Bureau of European and Eurasian Affairs
February 23, 2005
U.S.-EU Cooperation on Development
As the world's primary sources of development assistance, the U.S. and the European Union (EU) have a long tradition of cooperation and coordination on our respective development assistance programs. The U.S. and EU combined contributed a total of $53.4 billion, or 78% of all global assistance in 2003. The U.S. is currently the world’s largest contributor of official development assistance, providing $16.3 billion in 2003. The EU has pledged or disbursed $1.7 billion in aid since 2003, with the 25 EU Member States providing an additional $35.4 billion. Many U.S. and EU development and humanitarian assistance priorities coincide: in Afghanistan, Iraq, Sudan/Darfur, and the Palestinian Territories, among others.
The United States and European Union will continue to work together on promoting growth and eradicating poverty, post-disaster reconstruction, fighting AIDS, and other development challenges. Much of this effort will be through a number of international organizations, such as the Organization for Economic Cooperation and Development (OECD), the World Bank, UN agencies, and the World Trade Organization (WTO). EU Commissioner for Development and Humanitarian Aid Louis Michel in February met in Washington with senior U.S. Government officials, including Millennium Challenge Corporation CEO Paul Applegarth, to discuss ways to deepen U.S.-EU development assistance ties.
As described in more detail in a number of accompanying Fact Sheets, notable U.S.-EU cooperation efforts include:
Afghanistan: The United States and the European Commission are two of the four co-chairs of the Afghanistan Reconstruction Support Group. Our cooperation includes police training, support for last year’s Presidential elections, and support for the upcoming Parliamentary elections. The United States looks forward to working with the EU more closely on new counter-narcotics efforts. Together, the U.S. and EU have pledged/committed over $11 billion since 2001 for assistance to Afghanistan.
Iraq: Complementing the United States’ extensive efforts to bring stability, security and prosperity to the people of Iraq, the EU and its member states pledged $1.4 billion of assistance at the October 2003 Madrid Donors' Conference. This year, the EU pledged an additional $260 million for Iraq, for elections, private sector development, trade, investment, public services, jobs, democracy and rule of law, all areas the U.S. and EU have designated as priorities in order that this new democracy may grow and thrive.
Sudan: The U.S. and EU work closely together in Sudan, planning for reconstruction efforts in southern Sudan and the provision of humanitarian assistance to Darfur. During fiscal years 2003-2005, the United States provided more than $545 million in humanitarian assistance for Darfur and for the refugees who fled to Chad. The EU has committed $240 million to the region.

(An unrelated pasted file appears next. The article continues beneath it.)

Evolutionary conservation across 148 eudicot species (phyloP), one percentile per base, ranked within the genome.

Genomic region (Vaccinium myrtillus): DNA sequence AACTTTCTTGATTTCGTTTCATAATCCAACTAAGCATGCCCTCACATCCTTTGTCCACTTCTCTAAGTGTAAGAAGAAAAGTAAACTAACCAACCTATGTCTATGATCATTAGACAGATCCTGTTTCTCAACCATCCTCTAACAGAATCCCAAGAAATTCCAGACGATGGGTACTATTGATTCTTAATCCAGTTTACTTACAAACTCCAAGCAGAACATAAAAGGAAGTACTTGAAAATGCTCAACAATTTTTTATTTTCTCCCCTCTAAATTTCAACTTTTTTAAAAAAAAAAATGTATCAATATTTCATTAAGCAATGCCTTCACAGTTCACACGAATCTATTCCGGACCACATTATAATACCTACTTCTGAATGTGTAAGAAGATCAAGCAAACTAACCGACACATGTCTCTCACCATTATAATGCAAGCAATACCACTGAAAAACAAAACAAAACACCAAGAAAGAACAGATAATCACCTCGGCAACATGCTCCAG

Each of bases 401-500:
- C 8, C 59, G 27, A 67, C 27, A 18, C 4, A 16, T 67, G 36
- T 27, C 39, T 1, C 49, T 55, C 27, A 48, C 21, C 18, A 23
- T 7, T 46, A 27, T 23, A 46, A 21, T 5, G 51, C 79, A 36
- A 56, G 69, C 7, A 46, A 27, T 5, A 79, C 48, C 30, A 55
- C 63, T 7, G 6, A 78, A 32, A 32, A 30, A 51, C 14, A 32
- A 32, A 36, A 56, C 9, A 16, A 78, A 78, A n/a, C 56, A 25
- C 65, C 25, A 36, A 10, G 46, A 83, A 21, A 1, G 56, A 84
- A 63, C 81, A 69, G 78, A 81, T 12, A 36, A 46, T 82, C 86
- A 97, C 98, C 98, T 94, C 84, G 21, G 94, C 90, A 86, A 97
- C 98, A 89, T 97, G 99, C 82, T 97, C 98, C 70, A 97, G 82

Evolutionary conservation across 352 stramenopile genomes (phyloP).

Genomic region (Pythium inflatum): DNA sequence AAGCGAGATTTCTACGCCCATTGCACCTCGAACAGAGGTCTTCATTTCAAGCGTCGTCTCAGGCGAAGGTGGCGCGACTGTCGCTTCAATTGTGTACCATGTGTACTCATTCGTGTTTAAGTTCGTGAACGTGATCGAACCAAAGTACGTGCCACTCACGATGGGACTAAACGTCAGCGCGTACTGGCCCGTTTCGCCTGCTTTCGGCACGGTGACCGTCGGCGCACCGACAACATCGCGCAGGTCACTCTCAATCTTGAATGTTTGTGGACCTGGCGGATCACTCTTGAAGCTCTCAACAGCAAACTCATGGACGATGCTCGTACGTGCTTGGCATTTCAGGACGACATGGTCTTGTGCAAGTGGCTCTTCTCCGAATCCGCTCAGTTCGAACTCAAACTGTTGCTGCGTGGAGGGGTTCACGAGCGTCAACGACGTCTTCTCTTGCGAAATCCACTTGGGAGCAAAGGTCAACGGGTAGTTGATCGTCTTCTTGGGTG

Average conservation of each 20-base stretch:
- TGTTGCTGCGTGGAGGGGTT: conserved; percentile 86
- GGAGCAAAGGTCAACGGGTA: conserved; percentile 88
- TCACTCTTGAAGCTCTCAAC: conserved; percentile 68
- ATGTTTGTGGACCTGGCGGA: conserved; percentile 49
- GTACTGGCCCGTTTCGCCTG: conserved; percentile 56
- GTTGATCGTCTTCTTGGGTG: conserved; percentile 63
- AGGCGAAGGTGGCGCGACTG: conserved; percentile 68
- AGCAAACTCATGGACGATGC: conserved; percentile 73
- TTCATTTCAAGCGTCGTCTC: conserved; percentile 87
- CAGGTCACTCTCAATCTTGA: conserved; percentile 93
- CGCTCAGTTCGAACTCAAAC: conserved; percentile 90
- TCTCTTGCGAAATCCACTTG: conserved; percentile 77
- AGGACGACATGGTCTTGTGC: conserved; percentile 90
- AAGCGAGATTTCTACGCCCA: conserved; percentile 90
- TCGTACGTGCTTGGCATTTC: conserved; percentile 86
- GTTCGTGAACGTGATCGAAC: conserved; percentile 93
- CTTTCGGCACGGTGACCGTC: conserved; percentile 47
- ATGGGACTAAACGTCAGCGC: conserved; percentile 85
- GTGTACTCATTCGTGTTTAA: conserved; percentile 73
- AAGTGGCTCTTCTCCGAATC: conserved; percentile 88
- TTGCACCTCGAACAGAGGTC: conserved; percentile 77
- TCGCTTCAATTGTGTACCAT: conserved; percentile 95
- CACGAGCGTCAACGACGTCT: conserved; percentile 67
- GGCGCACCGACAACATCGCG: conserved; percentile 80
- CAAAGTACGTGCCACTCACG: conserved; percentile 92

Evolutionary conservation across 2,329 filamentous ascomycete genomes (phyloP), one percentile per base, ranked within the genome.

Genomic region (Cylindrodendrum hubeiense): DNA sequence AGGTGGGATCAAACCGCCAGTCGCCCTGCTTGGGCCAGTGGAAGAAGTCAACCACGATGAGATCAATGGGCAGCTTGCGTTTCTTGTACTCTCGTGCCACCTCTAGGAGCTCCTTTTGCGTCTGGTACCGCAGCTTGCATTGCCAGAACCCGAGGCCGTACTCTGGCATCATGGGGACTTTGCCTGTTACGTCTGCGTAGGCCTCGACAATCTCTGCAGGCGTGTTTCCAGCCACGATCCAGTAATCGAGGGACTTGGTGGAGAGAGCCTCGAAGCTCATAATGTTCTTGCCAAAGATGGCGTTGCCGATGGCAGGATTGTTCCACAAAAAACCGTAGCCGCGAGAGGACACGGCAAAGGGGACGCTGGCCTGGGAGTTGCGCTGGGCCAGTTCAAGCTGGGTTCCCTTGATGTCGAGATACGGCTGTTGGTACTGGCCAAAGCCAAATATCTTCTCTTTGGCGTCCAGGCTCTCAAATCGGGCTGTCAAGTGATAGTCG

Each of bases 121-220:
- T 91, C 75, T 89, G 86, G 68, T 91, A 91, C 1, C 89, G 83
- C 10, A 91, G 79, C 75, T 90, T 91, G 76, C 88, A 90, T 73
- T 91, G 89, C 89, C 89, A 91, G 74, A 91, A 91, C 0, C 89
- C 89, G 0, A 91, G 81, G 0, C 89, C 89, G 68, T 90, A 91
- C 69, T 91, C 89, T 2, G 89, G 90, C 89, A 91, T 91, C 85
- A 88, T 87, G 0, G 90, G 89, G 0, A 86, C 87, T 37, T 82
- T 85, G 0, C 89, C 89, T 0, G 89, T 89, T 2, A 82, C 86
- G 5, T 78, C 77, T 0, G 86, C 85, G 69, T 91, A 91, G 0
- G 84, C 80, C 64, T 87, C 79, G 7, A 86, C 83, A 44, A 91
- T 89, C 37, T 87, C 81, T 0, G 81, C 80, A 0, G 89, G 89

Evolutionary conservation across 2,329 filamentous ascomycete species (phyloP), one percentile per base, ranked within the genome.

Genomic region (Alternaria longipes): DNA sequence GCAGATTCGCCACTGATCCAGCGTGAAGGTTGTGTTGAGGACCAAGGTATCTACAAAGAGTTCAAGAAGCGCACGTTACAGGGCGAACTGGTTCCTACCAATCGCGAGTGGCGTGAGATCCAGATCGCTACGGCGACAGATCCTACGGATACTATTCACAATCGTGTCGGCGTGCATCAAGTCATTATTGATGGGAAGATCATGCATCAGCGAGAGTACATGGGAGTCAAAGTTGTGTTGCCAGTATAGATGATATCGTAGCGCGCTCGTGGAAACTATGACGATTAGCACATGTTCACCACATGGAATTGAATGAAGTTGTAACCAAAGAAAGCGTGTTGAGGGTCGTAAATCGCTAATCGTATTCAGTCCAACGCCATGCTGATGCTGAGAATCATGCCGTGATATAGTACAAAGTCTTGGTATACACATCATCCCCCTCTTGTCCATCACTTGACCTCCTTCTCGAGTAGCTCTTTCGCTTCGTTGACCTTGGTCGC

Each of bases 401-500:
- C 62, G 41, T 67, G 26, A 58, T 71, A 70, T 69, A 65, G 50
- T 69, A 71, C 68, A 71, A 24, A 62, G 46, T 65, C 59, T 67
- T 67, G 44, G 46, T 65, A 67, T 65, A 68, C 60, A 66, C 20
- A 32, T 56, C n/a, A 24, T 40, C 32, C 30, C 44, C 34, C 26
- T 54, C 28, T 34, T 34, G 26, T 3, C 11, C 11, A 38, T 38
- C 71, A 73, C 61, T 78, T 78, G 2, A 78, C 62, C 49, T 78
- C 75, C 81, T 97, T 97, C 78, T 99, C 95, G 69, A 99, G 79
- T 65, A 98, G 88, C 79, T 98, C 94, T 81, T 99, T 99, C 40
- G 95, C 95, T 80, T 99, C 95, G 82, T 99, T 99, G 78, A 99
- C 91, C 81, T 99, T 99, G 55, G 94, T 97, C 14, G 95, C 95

Palestinian Authority: The EU shares our vision of a democratic Palestinian state living side-by-side in peace with Israel. The European Community is a major participant in the Public Financial Management Reform Trust Fund established by the World Bank to continue improving management of public finances and the viability of Palestinian Authority institutions. The U.S. and EU also work together through the United Nations Relief and Works Agency for Palestine Refugees in the Near East (UNRWA), and on food aid /food security through the World Food Program.
Broader Middle East: Donor coordination on assistance programs in USAID presence countries with the EU and member state bilateral programs is strong. Officials from U.S. and EU field missions in these regions meet regularly to identify additional areas of potential cooperation and coordination. The U.S., EU and member states also work together in support of the political, economic and social development of countries in the region though initiatives that reflect the region’s own goals.
Africa: The U.S. and EC enjoy excellent cooperation on a range of issues in Africa, and we continue to actively engage in broadening and deepening those efforts including elections, agricultural technology, food security, literacy, and economic growth.
Food Security: The U.S. and EC generally agree that food security can be achieved through a broad-based and comprehensive approach that includes good government policies, access to markets and science and technology, and investments in infrastructure, health care and education. We also agree on the need to assist vulnerable populations facing man-made and natural disasters, such as famines, and continue to work together to coordinate emergency feeding programs and improve global early warning systems.
HIV/AIDS: The United States and the European Union continue to strengthen cooperation in the fight against the global HIV/AIDS pandemic. In the June 2004 joint U.S.-EU Declaration on HIV/AIDS, Malaria, and Tuberculosis, the United States and the European Union reaffirmed our shared commitment to combating AIDS, including through support for the U.N. Declaration of Commitment on HIV/AIDS, ensuring resources from the Global Fund for AIDS, Tuberculosis, and Malaria (to which the U.S. has pledged $2.12 billion through 2008) are available to countries most severely affected by the disease, and other programs.
Post-Tsunami Reconstruction: U.S. and EU officials are discussing ways to work together or complementarily on post-tsunami reconstruction in Asia.
U.S. and EU coordination and cooperation on development assistance and humanitarian aid has also included Liberia, Haiti, Uganda, Cote d'Ivoire, Colombia, Democratic Republic of Congo, Burundi, Ethiopia, Zimbabwe, Angola, Myanmar, Chechnya, Yemen, Tajikistan, Cambodia, Sierra Leone and assistance to the victims of the Bam earthquake in Iran.